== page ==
.- Singapore's music fans can do better than Madonna, the local Catholic archbishop has said.
The American pop star will stop in Singapore on Sunday Feb. 28 as part of her “Rebel Heart” tour – and Archbishop William Goh says the concert is “causing a stir” among Catholics and other Christians.
In response, he urged the faithful to reflect on how Christianity offers a contrasting vision of the arts and the world.
“As the people of God, we should subscribe to authentic arts that lead us to God through the appreciation of beauty, harmony, goodness, truth and love, respect, unity and the transcendent,” he said Feb. 20.
He encouraged Christians and others not to support “the 'pseudo arts' that promote sensuality, rebellion, disrespect, pornography, contamination of the minds of the young, abusive freedom, individualism at the expense of the common good, vulgarity, lies and half-truths.”
The music star Madonna is notorious for her exploitation of Christian symbols and iconography, as well as her provocative performances. On her current tour, scantily-clad dancers wear nuns' habits while dancing on cross-shaped stripper poles.
Madonna was barred from performing in Singapore in 1993 after local authorities classified her performance as obscene and "objectionable to many on moral and religious grounds."
Archbishop Goh encouraged the faithful not to support people whose art denigrates and insults religions, while “including anti-Christian and immoral values promoted by the secular world.”
André Ahchak head of communications for the Singapore archdiocese, discussed the archbishop’s stand.
“Archbishop William Goh has pointed out that Catholics should know that they must not do, say, support or promote anything contrary to their faith or the gospel in every aspect of moral life, lest they betray Christ their Lord,” Ahchak told CNA Feb. 24.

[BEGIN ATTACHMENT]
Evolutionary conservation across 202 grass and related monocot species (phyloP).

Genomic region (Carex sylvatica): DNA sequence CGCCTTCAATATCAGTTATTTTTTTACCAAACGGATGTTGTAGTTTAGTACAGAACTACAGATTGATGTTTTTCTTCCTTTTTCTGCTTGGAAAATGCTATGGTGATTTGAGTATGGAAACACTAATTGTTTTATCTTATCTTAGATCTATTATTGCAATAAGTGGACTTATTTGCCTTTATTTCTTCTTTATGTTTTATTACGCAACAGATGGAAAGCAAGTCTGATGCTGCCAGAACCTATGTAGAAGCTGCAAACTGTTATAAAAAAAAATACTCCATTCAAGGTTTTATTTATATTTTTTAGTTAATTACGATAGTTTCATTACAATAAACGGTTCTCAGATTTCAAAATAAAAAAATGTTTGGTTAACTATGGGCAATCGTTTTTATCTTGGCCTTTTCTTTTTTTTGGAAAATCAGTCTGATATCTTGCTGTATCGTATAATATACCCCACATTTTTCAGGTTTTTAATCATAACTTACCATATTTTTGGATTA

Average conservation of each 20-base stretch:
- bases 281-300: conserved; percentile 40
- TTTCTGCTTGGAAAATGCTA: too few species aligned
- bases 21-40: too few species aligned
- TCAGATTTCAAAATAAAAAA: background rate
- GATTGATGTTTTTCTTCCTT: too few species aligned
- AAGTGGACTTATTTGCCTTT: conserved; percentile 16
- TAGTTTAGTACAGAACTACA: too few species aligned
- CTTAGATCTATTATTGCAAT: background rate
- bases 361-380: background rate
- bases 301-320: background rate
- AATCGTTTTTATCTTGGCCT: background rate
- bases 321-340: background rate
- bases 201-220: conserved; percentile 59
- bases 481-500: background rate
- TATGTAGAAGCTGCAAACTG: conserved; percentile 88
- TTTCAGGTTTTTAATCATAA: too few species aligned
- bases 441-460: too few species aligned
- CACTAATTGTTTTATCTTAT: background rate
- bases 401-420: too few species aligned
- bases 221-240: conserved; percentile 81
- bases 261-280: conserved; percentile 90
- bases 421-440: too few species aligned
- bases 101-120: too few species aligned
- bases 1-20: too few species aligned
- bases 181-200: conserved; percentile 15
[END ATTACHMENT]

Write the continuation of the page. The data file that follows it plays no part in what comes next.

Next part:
Ahchak said that the Catholic Church urges respect for all religions, respects freedom of speech and does not favor prejudice or discrimination against any artist.
He explained that the Church instead favors holistic human development. He pointed to the Church’s role as a patron of the arts. He also said several other Christian groups have welcomed Archbishop Goh’s stand against the Madonna concert.
“Many Catholics and non-Catholics have written privately to thank and support (the archbishop) for addressing tenets and issues of faith,” Ahchak said. “To those who disagree with the Church's moral stand, we respect their views since they do not share our faith in Christ and His gospel.”
Archbishop Goh’s statement said attendance at Madonna concerts would show a misunderstanding of the faith.
“There is no neutrality in faith: one is either for it or against it,” he said. “Being present (at these events) in itself is a counter witness. Obedience to God and His commandments must come before the arts.”
The archbishop has made presentations to various ministries and statutory boards of Singapore. He said that given the multi-racial and multi-religious nature of Singapore, “we cannot afford to be overly permissive in favor of artistic expression at the expense of respect for one’s religion, especially in these times of heightened religious sensitivities.”
The authorities have assured the archbishop that there are restrictions in place to ensure that content deemed offensive to religious beliefs would not be allowed on stage. Because of the show’s sexual references, the show is restricted to those aged 18 and older.
Ahchak said that Archbishop Goh’s preaching and pastoral letters have been consistent in promoting faith formation.
In his homily for the 50th anniversary of Singapore independence in 2015, the archbishop emphasized four pillars that have helped Singapore become an advanced country: self-sacrifice; justice and equality; economic development; and moral and spiritual development.
That homily pledged the Church’s cooperation with the government “to prevent moral decadence, to strengthen the institution of marriage and to promote justice, peace and harmony.”
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